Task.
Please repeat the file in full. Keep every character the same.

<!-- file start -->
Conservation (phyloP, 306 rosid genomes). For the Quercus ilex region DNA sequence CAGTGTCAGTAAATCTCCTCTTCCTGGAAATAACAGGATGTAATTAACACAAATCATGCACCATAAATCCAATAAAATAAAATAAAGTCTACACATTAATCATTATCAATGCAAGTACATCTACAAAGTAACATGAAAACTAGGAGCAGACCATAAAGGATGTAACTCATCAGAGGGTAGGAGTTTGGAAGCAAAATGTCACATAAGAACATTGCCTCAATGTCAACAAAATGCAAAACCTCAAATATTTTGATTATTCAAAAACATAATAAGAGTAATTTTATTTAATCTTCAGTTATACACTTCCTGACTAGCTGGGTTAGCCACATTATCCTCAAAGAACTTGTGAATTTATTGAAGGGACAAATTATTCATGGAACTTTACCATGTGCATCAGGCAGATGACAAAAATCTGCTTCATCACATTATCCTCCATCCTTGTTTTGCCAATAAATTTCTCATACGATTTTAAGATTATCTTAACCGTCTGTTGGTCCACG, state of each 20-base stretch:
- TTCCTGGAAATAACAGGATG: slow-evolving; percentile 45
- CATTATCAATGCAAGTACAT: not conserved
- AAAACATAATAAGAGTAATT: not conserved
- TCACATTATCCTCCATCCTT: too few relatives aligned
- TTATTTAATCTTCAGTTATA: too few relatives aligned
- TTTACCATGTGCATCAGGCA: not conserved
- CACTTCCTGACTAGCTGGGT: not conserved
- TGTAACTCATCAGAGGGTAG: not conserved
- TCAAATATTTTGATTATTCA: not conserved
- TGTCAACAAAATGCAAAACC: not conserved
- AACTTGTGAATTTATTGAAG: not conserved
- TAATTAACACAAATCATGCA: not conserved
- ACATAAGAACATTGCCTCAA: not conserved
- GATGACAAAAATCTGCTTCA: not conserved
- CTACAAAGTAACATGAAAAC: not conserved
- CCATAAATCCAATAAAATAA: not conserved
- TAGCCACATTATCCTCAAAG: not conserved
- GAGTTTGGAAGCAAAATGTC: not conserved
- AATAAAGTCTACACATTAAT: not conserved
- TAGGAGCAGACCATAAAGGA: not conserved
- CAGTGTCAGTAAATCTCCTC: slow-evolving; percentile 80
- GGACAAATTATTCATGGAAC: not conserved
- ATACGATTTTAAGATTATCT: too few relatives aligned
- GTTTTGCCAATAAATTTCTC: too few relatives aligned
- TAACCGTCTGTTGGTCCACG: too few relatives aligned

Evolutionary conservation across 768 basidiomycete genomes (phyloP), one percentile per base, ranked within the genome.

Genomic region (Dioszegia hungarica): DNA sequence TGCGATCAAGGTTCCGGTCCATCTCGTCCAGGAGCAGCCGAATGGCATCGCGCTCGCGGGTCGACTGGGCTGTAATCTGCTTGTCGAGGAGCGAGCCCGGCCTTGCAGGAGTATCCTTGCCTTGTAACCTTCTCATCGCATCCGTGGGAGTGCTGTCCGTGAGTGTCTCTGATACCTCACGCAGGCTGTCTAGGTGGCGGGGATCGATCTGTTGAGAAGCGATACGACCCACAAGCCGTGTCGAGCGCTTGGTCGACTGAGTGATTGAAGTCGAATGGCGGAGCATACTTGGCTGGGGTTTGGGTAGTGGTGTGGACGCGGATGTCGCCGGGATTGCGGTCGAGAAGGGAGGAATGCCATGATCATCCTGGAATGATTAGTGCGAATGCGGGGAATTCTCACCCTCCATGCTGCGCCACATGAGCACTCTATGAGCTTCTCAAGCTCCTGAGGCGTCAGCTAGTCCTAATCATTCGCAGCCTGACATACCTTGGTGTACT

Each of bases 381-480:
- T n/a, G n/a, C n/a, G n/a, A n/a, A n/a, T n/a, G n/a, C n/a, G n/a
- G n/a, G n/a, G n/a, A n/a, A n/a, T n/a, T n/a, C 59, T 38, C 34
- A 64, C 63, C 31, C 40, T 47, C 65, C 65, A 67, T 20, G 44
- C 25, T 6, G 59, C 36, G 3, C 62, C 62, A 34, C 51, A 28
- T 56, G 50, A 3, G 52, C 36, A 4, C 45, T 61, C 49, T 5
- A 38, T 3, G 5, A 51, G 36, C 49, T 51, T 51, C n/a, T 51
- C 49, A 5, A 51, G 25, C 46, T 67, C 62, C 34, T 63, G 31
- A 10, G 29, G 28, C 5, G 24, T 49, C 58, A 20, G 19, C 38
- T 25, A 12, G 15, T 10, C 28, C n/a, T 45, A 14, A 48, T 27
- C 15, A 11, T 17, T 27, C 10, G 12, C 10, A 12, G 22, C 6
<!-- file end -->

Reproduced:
Conservation (phyloP, 306 rosid genomes). For the Quercus ilex region DNA sequence CAGTGTCAGTAAATCTCCTCTTCCTGGAAATAACAGGATGTAATTAACACAAATCATGCACCATAAATCCAATAAAATAAAATAAAGTCTACACATTAATCATTATCAATGCAAGTACATCTACAAAGTAACATGAAAACTAGGAGCAGACCATAAAGGATGTAACTCATCAGAGGGTAGGAGTTTGGAAGCAAAATGTCACATAAGAACATTGCCTCAATGTCAACAAAATGCAAAACCTCAAATATTTTGATTATTCAAAAACATAATAAGAGTAATTTTATTTAATCTTCAGTTATACACTTCCTGACTAGCTGGGTTAGCCACATTATCCTCAAAGAACTTGTGAATTTATTGAAGGGACAAATTATTCATGGAACTTTACCATGTGCATCAGGCAGATGACAAAAATCTGCTTCATCACATTATCCTCCATCCTTGTTTTGCCAATAAATTTCTCATACGATTTTAAGATTATCTTAACCGTCTGTTGGTCCACG, state of each 20-base stretch:
- TTCCTGGAAATAACAGGATG: slow-evolving; percentile 45
- CATTATCAATGCAAGTACAT: not conserved
- AAAACATAATAAGAGTAATT: not conserved
- TCACATTATCCTCCATCCTT: too few relatives aligned
- TTATTTAATCTTCAGTTATA: too few relatives aligned
- TTTACCATGTGCATCAGGCA: not conserved
- CACTTCCTGACTAGCTGGGT: not conserved
- TGTAACTCATCAGAGGGTAG: not conserved
- TCAAATATTTTGATTATTCA: not conserved
- TGTCAACAAAATGCAAAACC: not conserved
- AACTTGTGAATTTATTGAAG: not conserved
- TAATTAACACAAATCATGCA: not conserved
- ACATAAGAACATTGCCTCAA: not conserved
- GATGACAAAAATCTGCTTCA: not conserved
- CTACAAAGTAACATGAAAAC: not conserved
- CCATAAATCCAATAAAATAA: not conserved
- TAGCCACATTATCCTCAAAG: not conserved
- GAGTTTGGAAGCAAAATGTC: not conserved
- AATAAAGTCTACACATTAAT: not conserved
- TAGGAGCAGACCATAAAGGA: not conserved
- CAGTGTCAGTAAATCTCCTC: slow-evolving; percentile 80
- GGACAAATTATTCATGGAAC: not conserved
- ATACGATTTTAAGATTATCT: too few relatives aligned
- GTTTTGCCAATAAATTTCTC: too few relatives aligned
- TAACCGTCTGTTGGTCCACG: too few relatives aligned

Evolutionary conservation across 768 basidiomycete genomes (phyloP), one percentile per base, ranked within the genome.

Genomic region (Dioszegia hungarica): DNA sequence TGCGATCAAGGTTCCGGTCCATCTCGTCCAGGAGCAGCCGAATGGCATCGCGCTCGCGGGTCGACTGGGCTGTAATCTGCTTGTCGAGGAGCGAGCCCGGCCTTGCAGGAGTATCCTTGCCTTGTAACCTTCTCATCGCATCCGTGGGAGTGCTGTCCGTGAGTGTCTCTGATACCTCACGCAGGCTGTCTAGGTGGCGGGGATCGATCTGTTGAGAAGCGATACGACCCACAAGCCGTGTCGAGCGCTTGGTCGACTGAGTGATTGAAGTCGAATGGCGGAGCATACTTGGCTGGGGTTTGGGTAGTGGTGTGGACGCGGATGTCGCCGGGATTGCGGTCGAGAAGGGAGGAATGCCATGATCATCCTGGAATGATTAGTGCGAATGCGGGGAATTCTCACCCTCCATGCTGCGCCACATGAGCACTCTATGAGCTTCTCAAGCTCCTGAGGCGTCAGCTAGTCCTAATCATTCGCAGCCTGACATACCTTGGTGTACT

Each of bases 381-480:
- T n/a, G n/a, C n/a, G n/a, A n/a, A n/a, T n/a, G n/a, C n/a, G n/a
- G n/a, G n/a, G n/a, A n/a, A n/a, T n/a, T n/a, C 59, T 38, C 34
- A 64, C 63, C 31, C 40, T 47, C 65, C 65, A 67, T 20, G 44
- C 25, T 6, G 59, C 36, G 3, C 62, C 62, A 34, C 51, A 28
- T 56, G 50, A 3, G 52, C 36, A 4, C 45, T 61, C 49, T 5
- A 38, T 3, G 5, A 51, G 36, C 49, T 51, T 51, C n/a, T 51
- C 49, A 5, A 51, G 25, C 46, T 67, C 62, C 34, T 63, G 31
- A 10, G 29, G 28, C 5, G 24, T 49, C 58, A 20, G 19, C 38
- T 25, A 12, G 15, T 10, C 28, C n/a, T 45, A 14, A 48, T 27
- C 15, A 11, T 17, T 27, C 10, G 12, C 10, A 12, G 22, C 6